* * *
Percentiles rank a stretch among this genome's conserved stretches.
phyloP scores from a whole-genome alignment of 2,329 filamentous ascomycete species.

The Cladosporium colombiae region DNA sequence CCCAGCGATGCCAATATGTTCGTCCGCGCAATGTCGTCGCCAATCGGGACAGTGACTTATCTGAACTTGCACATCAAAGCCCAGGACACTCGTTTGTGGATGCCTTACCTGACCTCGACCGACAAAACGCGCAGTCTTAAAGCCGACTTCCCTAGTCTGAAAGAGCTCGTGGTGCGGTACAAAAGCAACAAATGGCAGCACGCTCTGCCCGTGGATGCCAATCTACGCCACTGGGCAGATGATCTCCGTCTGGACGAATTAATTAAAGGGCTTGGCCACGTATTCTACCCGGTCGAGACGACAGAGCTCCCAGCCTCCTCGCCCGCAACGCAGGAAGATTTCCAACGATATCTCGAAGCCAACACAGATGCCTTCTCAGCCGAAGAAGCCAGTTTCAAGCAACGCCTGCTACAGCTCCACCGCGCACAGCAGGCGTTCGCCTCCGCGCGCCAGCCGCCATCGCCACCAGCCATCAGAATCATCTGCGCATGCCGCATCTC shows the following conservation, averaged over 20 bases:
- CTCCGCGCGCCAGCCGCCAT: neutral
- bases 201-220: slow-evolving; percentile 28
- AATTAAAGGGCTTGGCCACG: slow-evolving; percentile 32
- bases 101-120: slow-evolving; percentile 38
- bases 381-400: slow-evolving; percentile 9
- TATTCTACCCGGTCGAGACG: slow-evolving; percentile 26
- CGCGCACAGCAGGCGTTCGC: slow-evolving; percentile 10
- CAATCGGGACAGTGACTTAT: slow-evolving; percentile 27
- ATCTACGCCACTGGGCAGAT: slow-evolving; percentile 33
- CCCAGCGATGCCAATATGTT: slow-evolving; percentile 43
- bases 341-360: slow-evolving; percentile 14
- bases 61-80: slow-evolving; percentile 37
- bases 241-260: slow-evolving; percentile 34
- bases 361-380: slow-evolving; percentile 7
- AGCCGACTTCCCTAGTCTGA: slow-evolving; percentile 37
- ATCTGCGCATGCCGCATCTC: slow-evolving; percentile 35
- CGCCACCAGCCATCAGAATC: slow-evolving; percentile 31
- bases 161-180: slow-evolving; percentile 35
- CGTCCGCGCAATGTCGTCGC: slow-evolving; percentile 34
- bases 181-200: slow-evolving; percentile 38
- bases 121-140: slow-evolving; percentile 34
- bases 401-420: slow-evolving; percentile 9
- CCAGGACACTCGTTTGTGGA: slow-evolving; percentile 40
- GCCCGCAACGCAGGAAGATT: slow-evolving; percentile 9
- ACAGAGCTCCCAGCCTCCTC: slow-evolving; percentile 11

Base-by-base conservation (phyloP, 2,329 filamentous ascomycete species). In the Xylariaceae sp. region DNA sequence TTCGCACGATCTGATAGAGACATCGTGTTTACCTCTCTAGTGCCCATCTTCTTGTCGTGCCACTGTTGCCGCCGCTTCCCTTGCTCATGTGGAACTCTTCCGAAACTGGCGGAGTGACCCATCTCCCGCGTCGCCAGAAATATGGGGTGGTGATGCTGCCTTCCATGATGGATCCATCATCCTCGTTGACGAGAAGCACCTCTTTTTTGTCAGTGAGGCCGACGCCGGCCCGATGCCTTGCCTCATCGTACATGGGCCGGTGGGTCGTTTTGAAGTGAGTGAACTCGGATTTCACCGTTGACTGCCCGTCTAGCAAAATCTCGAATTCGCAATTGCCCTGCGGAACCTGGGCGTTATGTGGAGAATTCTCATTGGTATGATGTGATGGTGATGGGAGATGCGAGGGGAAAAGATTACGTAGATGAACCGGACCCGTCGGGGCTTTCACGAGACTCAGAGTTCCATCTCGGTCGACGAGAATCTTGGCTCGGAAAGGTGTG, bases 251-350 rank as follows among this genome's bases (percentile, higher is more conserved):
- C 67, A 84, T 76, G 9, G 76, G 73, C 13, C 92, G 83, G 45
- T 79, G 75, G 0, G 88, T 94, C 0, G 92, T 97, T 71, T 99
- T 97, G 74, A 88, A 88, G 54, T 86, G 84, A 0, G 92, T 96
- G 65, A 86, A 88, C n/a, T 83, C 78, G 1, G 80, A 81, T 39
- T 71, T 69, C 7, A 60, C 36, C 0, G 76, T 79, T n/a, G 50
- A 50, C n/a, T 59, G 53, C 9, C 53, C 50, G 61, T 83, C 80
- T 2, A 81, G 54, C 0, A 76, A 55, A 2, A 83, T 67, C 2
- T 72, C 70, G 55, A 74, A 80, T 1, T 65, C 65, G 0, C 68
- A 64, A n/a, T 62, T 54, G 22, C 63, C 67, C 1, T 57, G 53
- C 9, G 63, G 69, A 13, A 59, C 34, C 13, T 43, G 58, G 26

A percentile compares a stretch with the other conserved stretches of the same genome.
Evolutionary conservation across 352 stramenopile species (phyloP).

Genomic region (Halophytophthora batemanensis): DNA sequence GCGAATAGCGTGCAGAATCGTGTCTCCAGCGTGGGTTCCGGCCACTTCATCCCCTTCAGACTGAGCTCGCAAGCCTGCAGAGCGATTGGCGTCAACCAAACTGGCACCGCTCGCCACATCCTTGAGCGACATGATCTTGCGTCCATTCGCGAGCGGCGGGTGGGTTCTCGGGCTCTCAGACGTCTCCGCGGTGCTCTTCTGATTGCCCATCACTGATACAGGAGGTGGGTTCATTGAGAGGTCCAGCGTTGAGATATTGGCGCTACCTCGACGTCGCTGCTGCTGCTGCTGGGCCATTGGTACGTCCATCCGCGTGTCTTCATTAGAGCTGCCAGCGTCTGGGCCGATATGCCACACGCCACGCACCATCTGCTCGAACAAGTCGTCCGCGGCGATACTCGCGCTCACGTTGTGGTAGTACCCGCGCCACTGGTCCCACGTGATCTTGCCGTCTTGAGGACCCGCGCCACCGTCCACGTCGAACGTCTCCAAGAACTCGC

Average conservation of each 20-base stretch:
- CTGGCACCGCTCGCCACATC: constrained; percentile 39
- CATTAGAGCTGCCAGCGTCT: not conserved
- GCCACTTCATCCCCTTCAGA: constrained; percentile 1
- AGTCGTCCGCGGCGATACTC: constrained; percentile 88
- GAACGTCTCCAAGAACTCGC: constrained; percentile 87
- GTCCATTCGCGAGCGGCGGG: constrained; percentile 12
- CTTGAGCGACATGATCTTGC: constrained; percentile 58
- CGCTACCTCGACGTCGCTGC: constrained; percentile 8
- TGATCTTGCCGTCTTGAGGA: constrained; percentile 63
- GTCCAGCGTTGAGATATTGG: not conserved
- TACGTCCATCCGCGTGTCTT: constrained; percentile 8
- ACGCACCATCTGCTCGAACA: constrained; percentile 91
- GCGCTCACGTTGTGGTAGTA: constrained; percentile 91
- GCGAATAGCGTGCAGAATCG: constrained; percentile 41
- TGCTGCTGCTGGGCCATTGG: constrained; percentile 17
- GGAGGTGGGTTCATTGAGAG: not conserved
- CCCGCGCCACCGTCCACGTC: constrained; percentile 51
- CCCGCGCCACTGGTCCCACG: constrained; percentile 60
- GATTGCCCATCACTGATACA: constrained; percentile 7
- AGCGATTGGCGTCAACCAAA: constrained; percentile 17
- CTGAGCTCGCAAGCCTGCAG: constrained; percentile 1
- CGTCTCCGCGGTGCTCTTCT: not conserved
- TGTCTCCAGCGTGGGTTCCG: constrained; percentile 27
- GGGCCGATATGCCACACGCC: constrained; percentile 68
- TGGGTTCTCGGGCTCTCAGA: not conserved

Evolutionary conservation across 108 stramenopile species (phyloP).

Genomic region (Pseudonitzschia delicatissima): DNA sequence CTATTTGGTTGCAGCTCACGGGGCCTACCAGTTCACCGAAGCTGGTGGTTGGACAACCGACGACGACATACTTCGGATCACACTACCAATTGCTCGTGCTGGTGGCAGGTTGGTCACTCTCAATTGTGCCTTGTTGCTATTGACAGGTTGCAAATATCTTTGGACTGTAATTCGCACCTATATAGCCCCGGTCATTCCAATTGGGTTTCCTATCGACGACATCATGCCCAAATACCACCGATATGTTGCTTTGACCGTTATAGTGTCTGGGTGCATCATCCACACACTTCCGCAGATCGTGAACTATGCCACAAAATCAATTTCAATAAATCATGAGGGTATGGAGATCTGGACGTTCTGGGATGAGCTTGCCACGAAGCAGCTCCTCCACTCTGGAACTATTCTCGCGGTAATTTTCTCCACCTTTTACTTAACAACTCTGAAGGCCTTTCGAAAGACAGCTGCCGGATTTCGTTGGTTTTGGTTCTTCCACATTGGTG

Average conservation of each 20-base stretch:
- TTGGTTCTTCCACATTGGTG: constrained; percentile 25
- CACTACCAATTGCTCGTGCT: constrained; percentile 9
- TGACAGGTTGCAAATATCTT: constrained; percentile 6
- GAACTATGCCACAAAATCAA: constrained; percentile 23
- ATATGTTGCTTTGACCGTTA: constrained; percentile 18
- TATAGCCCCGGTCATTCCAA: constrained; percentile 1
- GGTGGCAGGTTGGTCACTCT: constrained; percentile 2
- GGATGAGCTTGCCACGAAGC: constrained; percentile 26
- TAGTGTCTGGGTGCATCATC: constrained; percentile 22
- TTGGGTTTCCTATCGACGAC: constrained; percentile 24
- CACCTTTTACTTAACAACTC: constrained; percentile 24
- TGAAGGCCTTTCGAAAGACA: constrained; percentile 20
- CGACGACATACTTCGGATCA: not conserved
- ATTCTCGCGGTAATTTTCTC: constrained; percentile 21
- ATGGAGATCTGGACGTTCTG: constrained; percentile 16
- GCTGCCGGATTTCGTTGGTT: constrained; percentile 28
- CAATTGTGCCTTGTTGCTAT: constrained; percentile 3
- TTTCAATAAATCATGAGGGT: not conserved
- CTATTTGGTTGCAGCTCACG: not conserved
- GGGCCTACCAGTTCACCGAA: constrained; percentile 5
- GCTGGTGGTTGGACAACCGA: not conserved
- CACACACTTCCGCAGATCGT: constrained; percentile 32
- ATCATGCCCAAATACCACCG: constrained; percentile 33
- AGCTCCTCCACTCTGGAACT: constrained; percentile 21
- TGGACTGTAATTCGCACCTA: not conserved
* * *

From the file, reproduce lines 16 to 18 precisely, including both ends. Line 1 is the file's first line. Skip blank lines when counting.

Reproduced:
- bases 241-260: slow-evolving; percentile 34
- bases 361-380: slow-evolving; percentile 7
- AGCCGACTTCCCTAGTCTGA: slow-evolving; percentile 37